Back home after seven months
Helicopter crew arrive back home to be reunited with their families after their 7 month deployment on board HMS Northumberland as part of Operation Kipion
Lynx helicopter flight 215 from 815 Naval Air Squadron (NAS) returned home to an emotional reunion at Royal Naval Air Station Yeovilton after being embarked in HMS Somerset in the Gulf for 7 Months.
The children could hardly contain their excitement and frantic waving as their Daddies helicopter came into sight on its approach to land at 815 NAS at Yeovilton and as soon as the safety all clear was given by 815’s Commanding Officer, Commander Al Haig and the race was on to get the first hug!
The homecoming was made extra special for one young man, Sam Ronaldson who was also celebrating his tenth birthday on the day and welcoming home his Dad Chief Petty Officer Paul Ronaldson the Flights Senior Maintenance Rating (SMR). Sam said;
“It’s the best birthday and Christmas present I could have”
Karen Ronaldson, Sam’s Mum and wife of CPO Ronaldson said;
“It has been a really tough 7 months I don’t think Paul realises how much he has been missed and he can now take back responsibility as the homework master!”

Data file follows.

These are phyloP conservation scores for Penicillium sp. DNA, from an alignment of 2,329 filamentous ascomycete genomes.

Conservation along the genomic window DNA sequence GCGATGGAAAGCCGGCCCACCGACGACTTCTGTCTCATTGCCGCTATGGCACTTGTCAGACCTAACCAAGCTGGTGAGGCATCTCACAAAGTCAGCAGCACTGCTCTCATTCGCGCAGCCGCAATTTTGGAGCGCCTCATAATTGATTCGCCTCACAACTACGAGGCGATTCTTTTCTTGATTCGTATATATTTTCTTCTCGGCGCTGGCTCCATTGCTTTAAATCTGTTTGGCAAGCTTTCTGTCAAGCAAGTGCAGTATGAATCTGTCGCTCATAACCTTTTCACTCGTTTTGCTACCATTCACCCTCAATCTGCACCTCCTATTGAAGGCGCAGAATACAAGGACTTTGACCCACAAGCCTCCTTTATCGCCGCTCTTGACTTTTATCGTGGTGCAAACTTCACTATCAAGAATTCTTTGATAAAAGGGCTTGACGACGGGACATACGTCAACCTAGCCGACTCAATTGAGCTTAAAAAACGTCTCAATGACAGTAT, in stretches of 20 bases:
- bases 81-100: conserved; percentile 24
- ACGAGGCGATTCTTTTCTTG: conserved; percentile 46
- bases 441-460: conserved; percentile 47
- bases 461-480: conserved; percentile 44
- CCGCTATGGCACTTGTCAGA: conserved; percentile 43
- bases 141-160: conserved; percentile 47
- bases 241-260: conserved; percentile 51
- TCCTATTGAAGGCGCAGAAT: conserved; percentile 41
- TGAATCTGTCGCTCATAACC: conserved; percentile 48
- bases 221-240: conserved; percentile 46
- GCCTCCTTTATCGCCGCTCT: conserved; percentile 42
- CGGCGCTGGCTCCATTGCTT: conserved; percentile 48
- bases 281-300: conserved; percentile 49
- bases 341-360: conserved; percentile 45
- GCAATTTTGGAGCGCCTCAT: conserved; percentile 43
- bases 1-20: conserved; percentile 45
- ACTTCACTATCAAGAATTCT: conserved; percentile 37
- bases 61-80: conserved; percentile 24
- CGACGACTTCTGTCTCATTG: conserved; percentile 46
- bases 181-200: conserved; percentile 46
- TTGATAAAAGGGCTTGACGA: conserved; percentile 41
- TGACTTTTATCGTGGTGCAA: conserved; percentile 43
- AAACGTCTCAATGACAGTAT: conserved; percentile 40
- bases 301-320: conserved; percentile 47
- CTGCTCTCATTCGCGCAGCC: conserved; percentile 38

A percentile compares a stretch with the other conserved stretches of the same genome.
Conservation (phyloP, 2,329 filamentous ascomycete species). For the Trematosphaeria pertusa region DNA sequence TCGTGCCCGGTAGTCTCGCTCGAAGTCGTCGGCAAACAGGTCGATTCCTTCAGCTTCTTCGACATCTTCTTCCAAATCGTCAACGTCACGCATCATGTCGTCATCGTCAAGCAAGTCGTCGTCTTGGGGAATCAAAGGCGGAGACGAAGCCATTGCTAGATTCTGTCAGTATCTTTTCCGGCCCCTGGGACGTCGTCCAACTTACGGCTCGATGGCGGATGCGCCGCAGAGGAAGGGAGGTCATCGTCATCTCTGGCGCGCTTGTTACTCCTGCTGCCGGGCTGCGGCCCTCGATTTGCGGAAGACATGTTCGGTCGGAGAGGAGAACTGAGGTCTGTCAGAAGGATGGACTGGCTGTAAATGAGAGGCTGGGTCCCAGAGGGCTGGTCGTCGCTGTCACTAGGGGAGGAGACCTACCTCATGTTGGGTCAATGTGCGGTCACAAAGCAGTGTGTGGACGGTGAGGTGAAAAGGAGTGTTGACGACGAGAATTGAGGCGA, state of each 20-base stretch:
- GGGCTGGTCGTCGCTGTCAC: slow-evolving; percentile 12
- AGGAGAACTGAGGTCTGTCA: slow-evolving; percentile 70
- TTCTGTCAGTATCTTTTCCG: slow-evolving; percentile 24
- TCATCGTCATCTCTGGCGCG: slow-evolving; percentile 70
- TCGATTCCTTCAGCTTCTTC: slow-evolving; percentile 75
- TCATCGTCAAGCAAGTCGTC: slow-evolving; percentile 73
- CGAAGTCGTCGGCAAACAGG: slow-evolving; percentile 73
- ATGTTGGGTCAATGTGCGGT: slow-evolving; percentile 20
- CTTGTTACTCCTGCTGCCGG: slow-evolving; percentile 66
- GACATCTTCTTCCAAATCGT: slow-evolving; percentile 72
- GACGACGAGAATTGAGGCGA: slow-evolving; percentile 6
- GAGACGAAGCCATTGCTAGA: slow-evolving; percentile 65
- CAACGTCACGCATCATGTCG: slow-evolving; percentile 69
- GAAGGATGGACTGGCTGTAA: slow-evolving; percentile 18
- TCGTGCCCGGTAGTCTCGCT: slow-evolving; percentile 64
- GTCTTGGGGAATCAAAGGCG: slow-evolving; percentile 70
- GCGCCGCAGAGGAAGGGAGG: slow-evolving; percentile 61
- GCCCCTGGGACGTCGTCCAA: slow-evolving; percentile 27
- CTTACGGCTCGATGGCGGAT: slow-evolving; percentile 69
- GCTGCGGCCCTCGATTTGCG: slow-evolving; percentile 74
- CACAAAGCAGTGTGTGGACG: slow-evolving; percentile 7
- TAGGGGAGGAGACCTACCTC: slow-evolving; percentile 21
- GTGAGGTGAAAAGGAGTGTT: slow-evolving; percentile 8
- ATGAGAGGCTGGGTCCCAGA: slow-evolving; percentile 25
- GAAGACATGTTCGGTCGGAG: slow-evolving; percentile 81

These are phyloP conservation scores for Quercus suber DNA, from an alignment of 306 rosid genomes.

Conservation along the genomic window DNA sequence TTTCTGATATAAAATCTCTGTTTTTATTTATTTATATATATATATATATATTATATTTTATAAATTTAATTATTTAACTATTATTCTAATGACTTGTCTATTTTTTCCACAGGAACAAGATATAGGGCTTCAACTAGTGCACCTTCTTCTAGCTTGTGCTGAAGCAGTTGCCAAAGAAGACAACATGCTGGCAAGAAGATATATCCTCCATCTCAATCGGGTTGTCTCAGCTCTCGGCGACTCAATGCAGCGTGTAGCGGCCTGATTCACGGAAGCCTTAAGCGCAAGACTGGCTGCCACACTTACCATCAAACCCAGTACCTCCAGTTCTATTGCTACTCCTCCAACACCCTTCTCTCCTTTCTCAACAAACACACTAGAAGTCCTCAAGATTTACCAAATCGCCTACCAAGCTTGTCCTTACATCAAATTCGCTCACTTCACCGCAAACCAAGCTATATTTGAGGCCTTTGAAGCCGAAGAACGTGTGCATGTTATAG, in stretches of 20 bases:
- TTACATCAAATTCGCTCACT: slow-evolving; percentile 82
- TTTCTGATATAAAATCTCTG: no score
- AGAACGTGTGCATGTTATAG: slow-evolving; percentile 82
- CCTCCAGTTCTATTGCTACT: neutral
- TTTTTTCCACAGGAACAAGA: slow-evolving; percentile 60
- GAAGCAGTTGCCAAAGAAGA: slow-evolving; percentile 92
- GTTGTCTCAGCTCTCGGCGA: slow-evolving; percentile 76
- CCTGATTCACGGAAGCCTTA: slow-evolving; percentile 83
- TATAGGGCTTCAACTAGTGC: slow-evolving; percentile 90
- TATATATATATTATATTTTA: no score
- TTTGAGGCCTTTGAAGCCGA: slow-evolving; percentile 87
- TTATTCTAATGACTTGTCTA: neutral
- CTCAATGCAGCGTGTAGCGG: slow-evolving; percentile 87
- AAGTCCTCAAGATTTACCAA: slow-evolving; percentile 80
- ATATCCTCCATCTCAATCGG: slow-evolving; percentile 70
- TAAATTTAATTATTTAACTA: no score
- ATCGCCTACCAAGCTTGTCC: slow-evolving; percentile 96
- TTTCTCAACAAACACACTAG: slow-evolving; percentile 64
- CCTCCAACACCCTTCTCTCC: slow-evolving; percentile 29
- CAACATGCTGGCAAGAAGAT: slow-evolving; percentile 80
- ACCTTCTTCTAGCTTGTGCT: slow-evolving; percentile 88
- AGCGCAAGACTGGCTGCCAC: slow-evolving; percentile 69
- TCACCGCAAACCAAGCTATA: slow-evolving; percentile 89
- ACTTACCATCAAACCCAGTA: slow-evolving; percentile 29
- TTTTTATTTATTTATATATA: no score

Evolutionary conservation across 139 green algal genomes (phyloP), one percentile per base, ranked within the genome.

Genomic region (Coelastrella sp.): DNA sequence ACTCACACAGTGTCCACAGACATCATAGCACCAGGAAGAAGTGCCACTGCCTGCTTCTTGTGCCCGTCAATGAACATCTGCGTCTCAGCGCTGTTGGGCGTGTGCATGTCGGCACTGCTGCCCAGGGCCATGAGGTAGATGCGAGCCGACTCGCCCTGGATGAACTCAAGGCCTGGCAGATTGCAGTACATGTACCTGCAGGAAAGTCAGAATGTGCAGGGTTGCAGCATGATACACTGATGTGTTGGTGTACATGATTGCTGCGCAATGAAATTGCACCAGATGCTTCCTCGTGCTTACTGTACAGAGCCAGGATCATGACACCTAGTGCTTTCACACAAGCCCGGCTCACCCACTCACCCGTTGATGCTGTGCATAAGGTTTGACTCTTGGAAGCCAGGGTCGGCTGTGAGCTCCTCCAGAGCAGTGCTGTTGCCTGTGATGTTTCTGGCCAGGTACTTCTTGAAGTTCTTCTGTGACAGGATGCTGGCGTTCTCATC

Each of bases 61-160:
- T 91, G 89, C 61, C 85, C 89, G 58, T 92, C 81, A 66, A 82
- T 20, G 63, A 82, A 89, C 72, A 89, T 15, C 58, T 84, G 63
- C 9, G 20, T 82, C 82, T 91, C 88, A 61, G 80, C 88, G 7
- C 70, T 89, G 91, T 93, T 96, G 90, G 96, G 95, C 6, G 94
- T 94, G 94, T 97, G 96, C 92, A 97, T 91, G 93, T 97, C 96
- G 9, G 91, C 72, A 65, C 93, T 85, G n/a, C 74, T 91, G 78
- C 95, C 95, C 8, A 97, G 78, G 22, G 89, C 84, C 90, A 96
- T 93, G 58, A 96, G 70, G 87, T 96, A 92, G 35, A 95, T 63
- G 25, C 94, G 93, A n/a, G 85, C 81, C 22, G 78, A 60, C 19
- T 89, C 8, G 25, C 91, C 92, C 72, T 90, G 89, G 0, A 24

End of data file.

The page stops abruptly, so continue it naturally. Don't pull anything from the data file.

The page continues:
The children had an extra special surprise. One of Santa’s helpers turned up to deliver an early Christmas present adding an additional sparkle to an already emotional charged and very happy day.
Claire Farley the partner of Lieutenant (Lt) Andy Latchern said;
“I feel very emotional and have lots of tears while Andy has been away especially on my 40th birthday; it’s great to have him home for Christmas”.
Lt Andy Latchem said;
“It’s been hard work in very high temperatures but rewarding. It’s great to be home!”
Operation Kipion in the Indian Oceanand Gulf region continues the fight against piracy, narcotics, smuggling, and criminal use of the high seas. Our embarked Lynx from RNAS Yeovilton help ensure the safe flow of trade and oil in the area, providing security at sea and protecting our economy.
Units of the Royal Navy and Royal Fleet Auxiliary have been on patrol in the Gulf since October 1980 and more recently operations have extended further south with the increase in piracy off the Somalia coast. Having warships present in the region is one of the main tools the UK has to show our commitment to this part of the world, protecting our nation’s interests.